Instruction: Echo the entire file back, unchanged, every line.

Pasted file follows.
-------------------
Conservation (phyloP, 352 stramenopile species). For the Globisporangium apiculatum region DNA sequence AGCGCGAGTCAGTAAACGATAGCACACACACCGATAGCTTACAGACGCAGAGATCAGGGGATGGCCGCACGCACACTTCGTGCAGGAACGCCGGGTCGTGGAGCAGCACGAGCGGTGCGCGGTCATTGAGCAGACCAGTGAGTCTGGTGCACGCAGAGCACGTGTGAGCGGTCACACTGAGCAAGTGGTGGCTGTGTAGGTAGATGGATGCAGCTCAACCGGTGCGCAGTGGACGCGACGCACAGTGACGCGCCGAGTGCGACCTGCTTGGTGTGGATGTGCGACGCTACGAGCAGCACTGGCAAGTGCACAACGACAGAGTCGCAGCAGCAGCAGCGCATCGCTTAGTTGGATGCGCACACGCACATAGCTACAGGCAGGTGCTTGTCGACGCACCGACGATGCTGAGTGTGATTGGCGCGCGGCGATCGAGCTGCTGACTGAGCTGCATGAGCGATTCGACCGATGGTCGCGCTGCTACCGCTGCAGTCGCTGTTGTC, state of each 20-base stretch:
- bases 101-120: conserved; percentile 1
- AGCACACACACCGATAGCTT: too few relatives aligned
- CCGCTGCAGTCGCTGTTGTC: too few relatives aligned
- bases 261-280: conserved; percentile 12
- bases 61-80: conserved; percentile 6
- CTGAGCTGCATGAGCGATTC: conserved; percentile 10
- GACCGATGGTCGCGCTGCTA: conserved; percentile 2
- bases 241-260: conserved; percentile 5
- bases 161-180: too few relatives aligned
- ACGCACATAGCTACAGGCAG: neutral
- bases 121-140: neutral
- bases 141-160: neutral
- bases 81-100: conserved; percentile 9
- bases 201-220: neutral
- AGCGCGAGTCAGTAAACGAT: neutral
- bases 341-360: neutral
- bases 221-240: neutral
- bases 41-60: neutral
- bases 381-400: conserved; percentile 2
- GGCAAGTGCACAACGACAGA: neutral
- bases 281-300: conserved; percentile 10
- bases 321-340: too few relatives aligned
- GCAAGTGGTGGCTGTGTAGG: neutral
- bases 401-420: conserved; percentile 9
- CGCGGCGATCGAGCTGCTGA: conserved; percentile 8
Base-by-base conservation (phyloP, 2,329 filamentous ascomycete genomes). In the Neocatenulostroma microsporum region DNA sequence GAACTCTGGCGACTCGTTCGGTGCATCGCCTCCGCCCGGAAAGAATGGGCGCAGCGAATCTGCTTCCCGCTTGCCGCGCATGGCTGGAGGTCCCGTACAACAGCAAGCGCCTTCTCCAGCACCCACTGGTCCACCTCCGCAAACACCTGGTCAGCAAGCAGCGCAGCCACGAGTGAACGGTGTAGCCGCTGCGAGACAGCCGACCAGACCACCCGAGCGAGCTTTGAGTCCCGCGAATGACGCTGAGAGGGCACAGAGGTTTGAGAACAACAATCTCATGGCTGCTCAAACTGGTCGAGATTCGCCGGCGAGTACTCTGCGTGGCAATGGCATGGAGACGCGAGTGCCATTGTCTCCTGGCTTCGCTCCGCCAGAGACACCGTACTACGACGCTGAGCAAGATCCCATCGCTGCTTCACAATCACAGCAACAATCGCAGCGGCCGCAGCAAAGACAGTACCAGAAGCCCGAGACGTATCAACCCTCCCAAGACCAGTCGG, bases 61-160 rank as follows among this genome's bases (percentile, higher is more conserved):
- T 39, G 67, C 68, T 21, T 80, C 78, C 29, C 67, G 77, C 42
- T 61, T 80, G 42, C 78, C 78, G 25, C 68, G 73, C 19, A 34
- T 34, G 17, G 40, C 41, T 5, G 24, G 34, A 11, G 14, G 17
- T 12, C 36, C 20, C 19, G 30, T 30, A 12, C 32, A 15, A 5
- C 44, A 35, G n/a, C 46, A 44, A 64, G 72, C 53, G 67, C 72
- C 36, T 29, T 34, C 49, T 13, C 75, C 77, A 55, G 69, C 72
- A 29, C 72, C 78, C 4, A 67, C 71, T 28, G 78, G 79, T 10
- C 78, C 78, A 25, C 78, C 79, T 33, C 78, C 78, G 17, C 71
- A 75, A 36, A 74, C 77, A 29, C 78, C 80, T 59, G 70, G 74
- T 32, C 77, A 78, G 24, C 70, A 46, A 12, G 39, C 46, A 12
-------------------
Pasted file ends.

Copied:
Conservation (phyloP, 352 stramenopile species). For the Globisporangium apiculatum region DNA sequence AGCGCGAGTCAGTAAACGATAGCACACACACCGATAGCTTACAGACGCAGAGATCAGGGGATGGCCGCACGCACACTTCGTGCAGGAACGCCGGGTCGTGGAGCAGCACGAGCGGTGCGCGGTCATTGAGCAGACCAGTGAGTCTGGTGCACGCAGAGCACGTGTGAGCGGTCACACTGAGCAAGTGGTGGCTGTGTAGGTAGATGGATGCAGCTCAACCGGTGCGCAGTGGACGCGACGCACAGTGACGCGCCGAGTGCGACCTGCTTGGTGTGGATGTGCGACGCTACGAGCAGCACTGGCAAGTGCACAACGACAGAGTCGCAGCAGCAGCAGCGCATCGCTTAGTTGGATGCGCACACGCACATAGCTACAGGCAGGTGCTTGTCGACGCACCGACGATGCTGAGTGTGATTGGCGCGCGGCGATCGAGCTGCTGACTGAGCTGCATGAGCGATTCGACCGATGGTCGCGCTGCTACCGCTGCAGTCGCTGTTGTC, state of each 20-base stretch:
- bases 101-120: conserved; percentile 1
- AGCACACACACCGATAGCTT: too few relatives aligned
- CCGCTGCAGTCGCTGTTGTC: too few relatives aligned
- bases 261-280: conserved; percentile 12
- bases 61-80: conserved; percentile 6
- CTGAGCTGCATGAGCGATTC: conserved; percentile 10
- GACCGATGGTCGCGCTGCTA: conserved; percentile 2
- bases 241-260: conserved; percentile 5
- bases 161-180: too few relatives aligned
- ACGCACATAGCTACAGGCAG: neutral
- bases 121-140: neutral
- bases 141-160: neutral
- bases 81-100: conserved; percentile 9
- bases 201-220: neutral
- AGCGCGAGTCAGTAAACGAT: neutral
- bases 341-360: neutral
- bases 221-240: neutral
- bases 41-60: neutral
- bases 381-400: conserved; percentile 2
- GGCAAGTGCACAACGACAGA: neutral
- bases 281-300: conserved; percentile 10
- bases 321-340: too few relatives aligned
- GCAAGTGGTGGCTGTGTAGG: neutral
- bases 401-420: conserved; percentile 9
- CGCGGCGATCGAGCTGCTGA: conserved; percentile 8
Base-by-base conservation (phyloP, 2,329 filamentous ascomycete genomes). In the Neocatenulostroma microsporum region DNA sequence GAACTCTGGCGACTCGTTCGGTGCATCGCCTCCGCCCGGAAAGAATGGGCGCAGCGAATCTGCTTCCCGCTTGCCGCGCATGGCTGGAGGTCCCGTACAACAGCAAGCGCCTTCTCCAGCACCCACTGGTCCACCTCCGCAAACACCTGGTCAGCAAGCAGCGCAGCCACGAGTGAACGGTGTAGCCGCTGCGAGACAGCCGACCAGACCACCCGAGCGAGCTTTGAGTCCCGCGAATGACGCTGAGAGGGCACAGAGGTTTGAGAACAACAATCTCATGGCTGCTCAAACTGGTCGAGATTCGCCGGCGAGTACTCTGCGTGGCAATGGCATGGAGACGCGAGTGCCATTGTCTCCTGGCTTCGCTCCGCCAGAGACACCGTACTACGACGCTGAGCAAGATCCCATCGCTGCTTCACAATCACAGCAACAATCGCAGCGGCCGCAGCAAAGACAGTACCAGAAGCCCGAGACGTATCAACCCTCCCAAGACCAGTCGG, bases 61-160 rank as follows among this genome's bases (percentile, higher is more conserved):
- T 39, G 67, C 68, T 21, T 80, C 78, C 29, C 67, G 77, C 42
- T 61, T 80, G 42, C 78, C 78, G 25, C 68, G 73, C 19, A 34
- T 34, G 17, G 40, C 41, T 5, G 24, G 34, A 11, G 14, G 17
- T 12, C 36, C 20, C 19, G 30, T 30, A 12, C 32, A 15, A 5
- C 44, A 35, G n/a, C 46, A 44, A 64, G 72, C 53, G 67, C 72
- C 36, T 29, T 34, C 49, T 13, C 75, C 77, A 55, G 69, C 72
- A 29, C 72, C 78, C 4, A 67, C 71, T 28, G 78, G 79, T 10
- C 78, C 78, A 25, C 78, C 79, T 33, C 78, C 78, G 17, C 71
- A 75, A 36, A 74, C 77, A 29, C 78, C 80, T 59, G 70, G 74
- T 32, C 77, A 78, G 24, C 70, A 46, A 12, G 39, C 46, A 12